Photo by Judith Hausman
In her book, Animal, Vegetable, Miracle (HarperCollins Publishers, 2007), Barbara Kingsolver makes a good point that we now are fixated on must-have lettuce for salads all year round. In the spring, though, I say an unreserved hurray for salads! The first leaf lettuces are so light and flavorful, such a relief and contrast to winter roots. The raised growing beds of soft greens are a spectacular mosaic of deep red flecks and pale stripes that make vibrant, verdant bouquets.
We began with cross-season salads in March, made with wintered-over Napa cabbage and carrots in a dynamite cole slaw, and tossed with first chives and the last apples thrown in. I like a light oil-and-vinegar version with just a little mayo or a faux Asian dressing, with soy, sesame and ginger.
Next came the little flower cushions of mĂ˘che; fluttery, pungent arugula; and lemony sorrel. Then with the leafy lettuce in sturdy production, mint was up for the plucking and radishes hit the CSA in late April. You see the oblong French radishes, sliced and layered thinly with good butter on crunchy bread, as a light starter in traditional French meals.
Ruffled blue-green spinach will bounce into the bowl soon. I have Patricia Wells to thank for the combo of young spinach, radishes and mint with lemon-chive dressing (recipe below). Thereâ€™s wild salad food to forage (from the farmersâ€™ market), too: onion-y ramps, a lucky morel, curled-tight fiddleheads. Thereâ€™s so much plenty for the salad bowl already when the tomatoes, peppers or cucumbers are just a twinkle in the farmersâ€™ eyes.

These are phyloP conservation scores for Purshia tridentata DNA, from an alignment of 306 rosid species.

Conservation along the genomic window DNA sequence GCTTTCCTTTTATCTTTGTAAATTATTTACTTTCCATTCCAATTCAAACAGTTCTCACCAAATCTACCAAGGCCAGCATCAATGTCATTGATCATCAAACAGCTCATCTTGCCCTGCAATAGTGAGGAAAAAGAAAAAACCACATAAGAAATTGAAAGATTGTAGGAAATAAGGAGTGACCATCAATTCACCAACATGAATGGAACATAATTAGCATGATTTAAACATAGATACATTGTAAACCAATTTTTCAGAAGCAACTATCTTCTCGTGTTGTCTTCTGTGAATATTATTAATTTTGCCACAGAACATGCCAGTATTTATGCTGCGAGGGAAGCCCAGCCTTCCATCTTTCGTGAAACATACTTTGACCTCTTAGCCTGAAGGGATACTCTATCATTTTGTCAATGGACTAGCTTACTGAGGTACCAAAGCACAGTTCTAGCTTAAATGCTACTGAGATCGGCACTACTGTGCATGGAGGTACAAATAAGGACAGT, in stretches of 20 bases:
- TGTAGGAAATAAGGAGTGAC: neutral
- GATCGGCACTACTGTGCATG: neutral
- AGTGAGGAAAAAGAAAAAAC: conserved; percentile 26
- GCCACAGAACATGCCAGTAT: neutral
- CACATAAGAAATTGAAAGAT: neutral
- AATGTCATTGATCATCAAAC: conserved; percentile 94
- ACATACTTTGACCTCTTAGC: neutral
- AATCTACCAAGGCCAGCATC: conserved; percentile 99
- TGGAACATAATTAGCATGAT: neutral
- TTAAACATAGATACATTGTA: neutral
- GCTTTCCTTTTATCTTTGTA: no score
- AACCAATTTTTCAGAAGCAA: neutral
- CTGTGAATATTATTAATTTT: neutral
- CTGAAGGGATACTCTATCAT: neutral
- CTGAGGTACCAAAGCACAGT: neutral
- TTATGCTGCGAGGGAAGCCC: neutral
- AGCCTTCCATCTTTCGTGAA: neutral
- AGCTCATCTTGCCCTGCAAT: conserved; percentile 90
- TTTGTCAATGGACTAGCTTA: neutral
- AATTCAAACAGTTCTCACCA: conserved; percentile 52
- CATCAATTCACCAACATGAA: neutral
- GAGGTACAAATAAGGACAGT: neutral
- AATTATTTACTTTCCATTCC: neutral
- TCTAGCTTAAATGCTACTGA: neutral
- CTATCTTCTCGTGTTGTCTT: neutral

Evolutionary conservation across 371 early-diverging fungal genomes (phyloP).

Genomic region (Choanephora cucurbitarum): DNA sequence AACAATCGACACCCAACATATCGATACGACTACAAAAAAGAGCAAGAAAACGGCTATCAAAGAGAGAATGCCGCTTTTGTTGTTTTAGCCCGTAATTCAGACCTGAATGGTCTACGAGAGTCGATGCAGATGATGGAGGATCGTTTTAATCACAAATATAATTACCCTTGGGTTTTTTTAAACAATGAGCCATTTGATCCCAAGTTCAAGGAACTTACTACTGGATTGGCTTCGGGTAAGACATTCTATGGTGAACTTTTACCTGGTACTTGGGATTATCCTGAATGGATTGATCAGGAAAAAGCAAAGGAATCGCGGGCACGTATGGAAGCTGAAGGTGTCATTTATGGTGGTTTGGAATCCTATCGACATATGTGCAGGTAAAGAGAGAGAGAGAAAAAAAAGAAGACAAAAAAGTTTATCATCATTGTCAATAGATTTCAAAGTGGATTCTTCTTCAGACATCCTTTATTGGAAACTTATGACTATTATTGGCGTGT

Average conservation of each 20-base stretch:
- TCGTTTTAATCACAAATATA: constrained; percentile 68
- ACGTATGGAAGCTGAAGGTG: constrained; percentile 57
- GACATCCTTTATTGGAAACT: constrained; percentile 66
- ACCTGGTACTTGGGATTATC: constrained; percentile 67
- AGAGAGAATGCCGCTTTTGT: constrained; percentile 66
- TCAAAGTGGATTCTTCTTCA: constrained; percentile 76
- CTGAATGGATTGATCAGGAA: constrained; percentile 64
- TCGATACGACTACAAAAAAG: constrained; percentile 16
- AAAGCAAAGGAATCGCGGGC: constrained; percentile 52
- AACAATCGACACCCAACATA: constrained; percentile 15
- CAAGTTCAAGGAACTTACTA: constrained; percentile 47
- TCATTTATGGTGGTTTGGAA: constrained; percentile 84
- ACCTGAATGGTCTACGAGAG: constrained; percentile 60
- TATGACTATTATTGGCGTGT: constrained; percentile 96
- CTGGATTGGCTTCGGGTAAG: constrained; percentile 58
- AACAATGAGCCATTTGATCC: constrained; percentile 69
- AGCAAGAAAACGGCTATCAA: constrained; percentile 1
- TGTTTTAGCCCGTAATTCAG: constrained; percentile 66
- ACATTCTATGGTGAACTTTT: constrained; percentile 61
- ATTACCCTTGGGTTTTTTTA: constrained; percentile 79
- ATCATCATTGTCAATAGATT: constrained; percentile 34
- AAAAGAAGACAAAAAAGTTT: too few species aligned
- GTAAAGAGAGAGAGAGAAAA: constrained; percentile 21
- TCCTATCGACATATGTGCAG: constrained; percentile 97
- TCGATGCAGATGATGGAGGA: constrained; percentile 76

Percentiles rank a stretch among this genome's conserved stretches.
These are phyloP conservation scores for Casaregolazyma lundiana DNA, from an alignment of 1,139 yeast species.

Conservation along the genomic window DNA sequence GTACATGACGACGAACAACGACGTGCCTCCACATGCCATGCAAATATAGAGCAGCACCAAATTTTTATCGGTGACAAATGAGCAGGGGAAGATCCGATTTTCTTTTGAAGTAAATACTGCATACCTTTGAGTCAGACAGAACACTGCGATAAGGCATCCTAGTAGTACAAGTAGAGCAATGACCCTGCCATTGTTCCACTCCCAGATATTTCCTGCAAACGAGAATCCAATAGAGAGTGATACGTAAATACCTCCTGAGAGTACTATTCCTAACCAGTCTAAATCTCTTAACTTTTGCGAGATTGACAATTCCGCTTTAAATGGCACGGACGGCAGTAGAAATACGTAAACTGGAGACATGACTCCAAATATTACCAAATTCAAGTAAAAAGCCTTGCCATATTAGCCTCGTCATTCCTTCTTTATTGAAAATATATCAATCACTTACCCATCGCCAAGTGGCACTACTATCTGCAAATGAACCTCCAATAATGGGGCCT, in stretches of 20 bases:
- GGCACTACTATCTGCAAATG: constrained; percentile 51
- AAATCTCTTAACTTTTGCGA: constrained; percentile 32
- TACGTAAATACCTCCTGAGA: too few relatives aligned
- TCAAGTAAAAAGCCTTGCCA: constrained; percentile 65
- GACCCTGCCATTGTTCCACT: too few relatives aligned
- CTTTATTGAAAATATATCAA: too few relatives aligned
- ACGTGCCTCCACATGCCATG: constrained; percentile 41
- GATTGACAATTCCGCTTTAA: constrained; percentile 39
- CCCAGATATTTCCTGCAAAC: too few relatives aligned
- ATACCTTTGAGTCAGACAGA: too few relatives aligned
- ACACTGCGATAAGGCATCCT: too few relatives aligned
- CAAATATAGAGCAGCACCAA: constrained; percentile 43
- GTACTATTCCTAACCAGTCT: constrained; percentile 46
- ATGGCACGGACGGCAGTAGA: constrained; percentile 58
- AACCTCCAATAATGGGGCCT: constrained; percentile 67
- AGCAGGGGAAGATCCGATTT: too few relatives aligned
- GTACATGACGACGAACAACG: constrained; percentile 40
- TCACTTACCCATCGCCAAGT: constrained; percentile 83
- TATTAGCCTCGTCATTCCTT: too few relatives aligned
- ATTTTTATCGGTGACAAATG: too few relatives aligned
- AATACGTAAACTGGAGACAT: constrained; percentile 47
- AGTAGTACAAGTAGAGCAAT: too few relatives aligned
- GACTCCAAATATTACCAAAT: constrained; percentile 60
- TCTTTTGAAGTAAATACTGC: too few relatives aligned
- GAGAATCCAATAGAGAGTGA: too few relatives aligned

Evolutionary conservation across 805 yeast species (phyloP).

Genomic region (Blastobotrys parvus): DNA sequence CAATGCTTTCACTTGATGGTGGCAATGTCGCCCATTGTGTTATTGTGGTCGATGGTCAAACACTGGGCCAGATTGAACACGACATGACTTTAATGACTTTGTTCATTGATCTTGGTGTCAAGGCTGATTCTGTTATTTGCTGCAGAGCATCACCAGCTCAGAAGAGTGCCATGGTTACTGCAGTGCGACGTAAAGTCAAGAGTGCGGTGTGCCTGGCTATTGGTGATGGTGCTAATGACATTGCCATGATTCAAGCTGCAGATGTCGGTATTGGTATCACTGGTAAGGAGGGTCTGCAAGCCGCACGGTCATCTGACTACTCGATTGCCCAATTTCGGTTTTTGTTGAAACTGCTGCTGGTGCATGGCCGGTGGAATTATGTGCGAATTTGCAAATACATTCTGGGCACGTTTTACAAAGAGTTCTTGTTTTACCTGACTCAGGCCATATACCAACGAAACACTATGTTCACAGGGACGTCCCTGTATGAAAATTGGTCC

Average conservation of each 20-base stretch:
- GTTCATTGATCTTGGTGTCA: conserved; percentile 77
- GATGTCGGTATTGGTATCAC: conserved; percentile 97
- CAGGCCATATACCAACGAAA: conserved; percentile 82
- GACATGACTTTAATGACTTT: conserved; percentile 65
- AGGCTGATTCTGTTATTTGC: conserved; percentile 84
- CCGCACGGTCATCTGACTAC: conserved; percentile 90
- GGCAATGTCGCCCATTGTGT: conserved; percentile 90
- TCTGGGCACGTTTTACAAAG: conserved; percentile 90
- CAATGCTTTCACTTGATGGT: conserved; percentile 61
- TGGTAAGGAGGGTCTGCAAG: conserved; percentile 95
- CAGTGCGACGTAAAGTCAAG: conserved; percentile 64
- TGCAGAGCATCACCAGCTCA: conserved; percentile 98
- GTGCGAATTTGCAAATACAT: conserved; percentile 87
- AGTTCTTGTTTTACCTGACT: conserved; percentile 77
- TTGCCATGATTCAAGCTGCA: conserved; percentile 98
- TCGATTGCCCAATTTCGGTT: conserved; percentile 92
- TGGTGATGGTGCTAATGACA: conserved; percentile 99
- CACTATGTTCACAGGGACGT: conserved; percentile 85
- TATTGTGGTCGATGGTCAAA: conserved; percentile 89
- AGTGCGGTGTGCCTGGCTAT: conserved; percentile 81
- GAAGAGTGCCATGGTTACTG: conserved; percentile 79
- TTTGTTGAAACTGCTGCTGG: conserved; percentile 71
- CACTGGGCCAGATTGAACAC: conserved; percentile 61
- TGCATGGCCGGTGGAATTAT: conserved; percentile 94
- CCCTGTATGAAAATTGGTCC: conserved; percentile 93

As for dressing, I know you gave up the bottled stuff years ago and can do the basic oil, vinegar, mustard thing in your sleep. Early in the season, I riffed on that vinaigrette with local maple syrup, garlic and shallots. If you add a little browned bacon and heat it up, it softens spinach or arugula just a little to make a silky, old-fashioned wilted salad.
Chopped egg makes a substantial garnish, as does carefully pan-toasted, stale bread cubes. Brown them in a combo of butter and olive oil with a willy-nilly mix of chopped herbs and garlic for thrifty and vastly better homemade croutons.
At Rainbeau Ridge, the diversified suburban farm where I hang out, weâ€™re making salad dressings for the new lettuces, using the farmâ€™s herbs and signature goat cheese.
Photo by Judith Hausman
This recipe is in the memoir/how-to/recipe book about the farm, that I co-authored, called Over the Rainbeau: Living the Dream of Sustainable Farming.
Recipe: Lemon-Chive (Goat Goddess) Salad Dressing
- 8 ounces fresh goat cheese
- 1/2 cup milk (goat or other)
- 2 T. fresh lemon juice
- 1 tsp. salt
- 1/3 cup fresh chives, chopped
Use an immersion blender or food processor to thin out the cheese with the milk. Blend in the remaining ingredients.
This recipe makes enough for several salads and will keep for about a week.in the fridge.